With a career spanning over 30 years, Helmut Lotti has sung almost everything that anyone can sing: Dutch variety and rock, classical music, African, Latin American and Russian music, Elvis songs, pop classics, swing, soul and American standards. And all of this with his Golden Symphonic Orchestra. About everything that Helmut sang changed to gold or platina, both at home and abroad. At the moment, the counter is on more or less 14 million sold albums. 

And now, Lotti’s newest album,Italian Songbook, has been released. This masterpiece fits Helmut’s rich oeuvre like a glove. Italian Songbook consists of a collection of Italian hits that Helmut interprets in his own romantic way, as ever arranged for a large orchestra. And as ever, the musical choices are very diverse and surprising. Still, there is a clear thread running through the album: melody. Helmut excels in searching for, finding and singing rich melodies, and Italy gave the world the richest melodies of all. 

Italian songbook breathes romance and warmth from start to finish. In almost every song, the perfect balance between warm intimacy and an orchestral grandeur is striking. It turns this record into an old-school charming and touching listening experience. Moreover, the repertoire is very recognizable, but because of its personal approach of vocals and orchestrations, it remains crispy at all times. 

Helmut reverts to what he himself loves to hear. Io Che Non Vivo, for example, is the original version of You Don’t Have to Say you Love Me, which Helmut sang along to as a child with Elvis Presley. Similarly, you will get to hear sixties and seventies hits by Tom Jones and Shirley Bassey, like I Who Have Nothing (Uno Dei Tanti), This is My Life(La Vita) and Never Never Never (Grande Grande Grande) in their original language, Italian, with arrangements that really bring out their contents. 

In 1964, Bobby Solo, the Italian answer to Elvis Presley, made musical history by singing Una Lacrima Sul Viso. Together with orchestrator Walter De Loose, Helmut turned it into a one tile slow, sensual and intimate. Because of his love of Golden Oldies and frivolous crooner songs, Helmut decided to also record a dual language version of the fifties hit Piccolissima Serenata. And in the mesmerizing Al Di Là, the warm crooner Helmut Lotti is omnipresent: here Helmut sounds like a cross-over between Elvis Presley and Frank Sinatra, but in Italian.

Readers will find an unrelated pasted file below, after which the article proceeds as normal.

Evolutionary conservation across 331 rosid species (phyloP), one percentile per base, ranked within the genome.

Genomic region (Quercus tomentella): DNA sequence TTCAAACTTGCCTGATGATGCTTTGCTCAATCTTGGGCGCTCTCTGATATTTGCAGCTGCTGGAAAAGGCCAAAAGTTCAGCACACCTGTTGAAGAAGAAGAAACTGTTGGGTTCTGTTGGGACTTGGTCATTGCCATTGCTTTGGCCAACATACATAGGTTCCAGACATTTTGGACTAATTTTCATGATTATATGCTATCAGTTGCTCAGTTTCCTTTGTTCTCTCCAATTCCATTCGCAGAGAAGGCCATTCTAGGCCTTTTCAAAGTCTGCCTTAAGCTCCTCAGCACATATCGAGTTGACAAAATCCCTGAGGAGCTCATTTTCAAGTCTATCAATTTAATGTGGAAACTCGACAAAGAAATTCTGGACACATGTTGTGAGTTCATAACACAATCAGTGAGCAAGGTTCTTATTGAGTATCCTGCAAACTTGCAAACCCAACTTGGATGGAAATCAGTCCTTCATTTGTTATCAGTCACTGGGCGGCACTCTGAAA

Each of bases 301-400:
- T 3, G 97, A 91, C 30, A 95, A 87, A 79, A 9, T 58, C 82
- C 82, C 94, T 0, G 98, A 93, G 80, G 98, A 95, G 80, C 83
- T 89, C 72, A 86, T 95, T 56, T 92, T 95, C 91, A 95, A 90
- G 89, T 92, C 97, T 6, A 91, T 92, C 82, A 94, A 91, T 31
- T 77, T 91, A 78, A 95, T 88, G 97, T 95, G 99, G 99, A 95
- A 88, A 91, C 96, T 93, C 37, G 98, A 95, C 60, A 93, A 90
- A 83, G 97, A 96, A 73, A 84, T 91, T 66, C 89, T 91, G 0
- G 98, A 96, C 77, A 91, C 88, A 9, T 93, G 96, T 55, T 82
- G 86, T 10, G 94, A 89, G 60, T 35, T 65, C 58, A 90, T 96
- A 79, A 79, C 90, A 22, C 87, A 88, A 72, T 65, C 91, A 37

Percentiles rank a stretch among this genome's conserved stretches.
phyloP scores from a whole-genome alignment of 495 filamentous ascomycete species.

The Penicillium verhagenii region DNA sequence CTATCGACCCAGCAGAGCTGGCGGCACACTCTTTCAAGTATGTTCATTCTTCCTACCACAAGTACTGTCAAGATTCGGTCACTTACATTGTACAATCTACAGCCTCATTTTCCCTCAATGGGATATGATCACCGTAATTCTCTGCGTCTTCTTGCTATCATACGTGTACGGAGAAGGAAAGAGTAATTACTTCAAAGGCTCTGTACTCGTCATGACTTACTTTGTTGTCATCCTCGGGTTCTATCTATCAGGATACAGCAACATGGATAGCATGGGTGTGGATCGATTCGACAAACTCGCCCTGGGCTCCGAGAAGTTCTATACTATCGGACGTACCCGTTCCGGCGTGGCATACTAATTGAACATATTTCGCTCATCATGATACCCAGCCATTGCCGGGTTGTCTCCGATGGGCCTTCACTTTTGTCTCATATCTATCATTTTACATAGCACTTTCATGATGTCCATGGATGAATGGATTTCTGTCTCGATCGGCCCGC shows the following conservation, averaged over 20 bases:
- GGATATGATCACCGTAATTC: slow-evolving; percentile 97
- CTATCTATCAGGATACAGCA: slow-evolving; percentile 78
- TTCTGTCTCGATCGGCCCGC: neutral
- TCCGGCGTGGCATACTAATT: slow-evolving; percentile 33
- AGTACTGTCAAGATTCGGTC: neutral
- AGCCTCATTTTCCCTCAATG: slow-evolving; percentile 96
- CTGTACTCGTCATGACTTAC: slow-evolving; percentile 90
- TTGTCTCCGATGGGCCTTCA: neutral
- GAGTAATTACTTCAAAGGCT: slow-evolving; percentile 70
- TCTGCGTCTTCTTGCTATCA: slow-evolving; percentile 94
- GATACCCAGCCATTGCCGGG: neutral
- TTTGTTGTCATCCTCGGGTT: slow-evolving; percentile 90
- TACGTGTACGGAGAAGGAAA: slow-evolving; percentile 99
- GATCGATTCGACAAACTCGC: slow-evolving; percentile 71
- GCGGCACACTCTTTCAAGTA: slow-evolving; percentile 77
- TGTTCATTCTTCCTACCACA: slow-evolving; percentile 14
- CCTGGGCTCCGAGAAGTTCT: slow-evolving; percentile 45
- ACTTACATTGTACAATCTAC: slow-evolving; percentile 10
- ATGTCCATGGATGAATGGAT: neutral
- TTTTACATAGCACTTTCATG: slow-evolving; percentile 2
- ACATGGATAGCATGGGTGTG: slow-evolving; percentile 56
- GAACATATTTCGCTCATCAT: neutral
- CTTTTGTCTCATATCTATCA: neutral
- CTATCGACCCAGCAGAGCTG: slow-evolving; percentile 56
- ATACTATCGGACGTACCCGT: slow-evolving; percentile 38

Obviously, traditional music couldn’t be absent from the album. Helmut sings Torna A Sorriento, ‘O Marenariello and La Spagnola, three famous classic songs, using guitar, accordeon and mandoline in a very romantic arrangement. Yet, the songs do not lose their power. Less well known, but certainly equally beautiful is a Tiroler Waltz from the North Italian Alps: La Villanella. Helmut turned this into a romantic slow. 

Also a traditional, but completely different in character, is Bella Ciao. A controversial, renowned, frequently used and often abused beautiful Italian folk song with obscure roots dating from the eighteenth century. In all the different textual versions the song has known there is, however, one consistency: people sing it when they battle injustice, no matter what form that injustice takes. And that’s why Lotti’s version sounds solemn, dramatic and glorious. 

As always Helmut makes his mark on the album by writing some of his own lyrics and complete songs. Inspired by Italian gaiety, the Italian folklore and Dean Martin, Lotti composed and wrote the swinging and funny Tarantella, influenced by the Italian folk dance often present at weddings. Check The Godfather! 

The finale of Italian Songbook has that typical Lotti touch as well: Helmut wrote English lyrics to the beautiful Neapolitan traditional Te Voglio Bene Assaie: a bittersweet tale of an unforgettable but short-lived holiday romance. Helmut croons the song the way Elvis would have done so, only the sentence ‘io te voglio bene assaie’, stayed Italian. This sentence, that basically means ‘I love you’, is also the first sentence of Lucio Dalla’s refrain of Caruso, the world wide hit that started Lotti’s classical international success in 1995. And with that, we have come full circle. 

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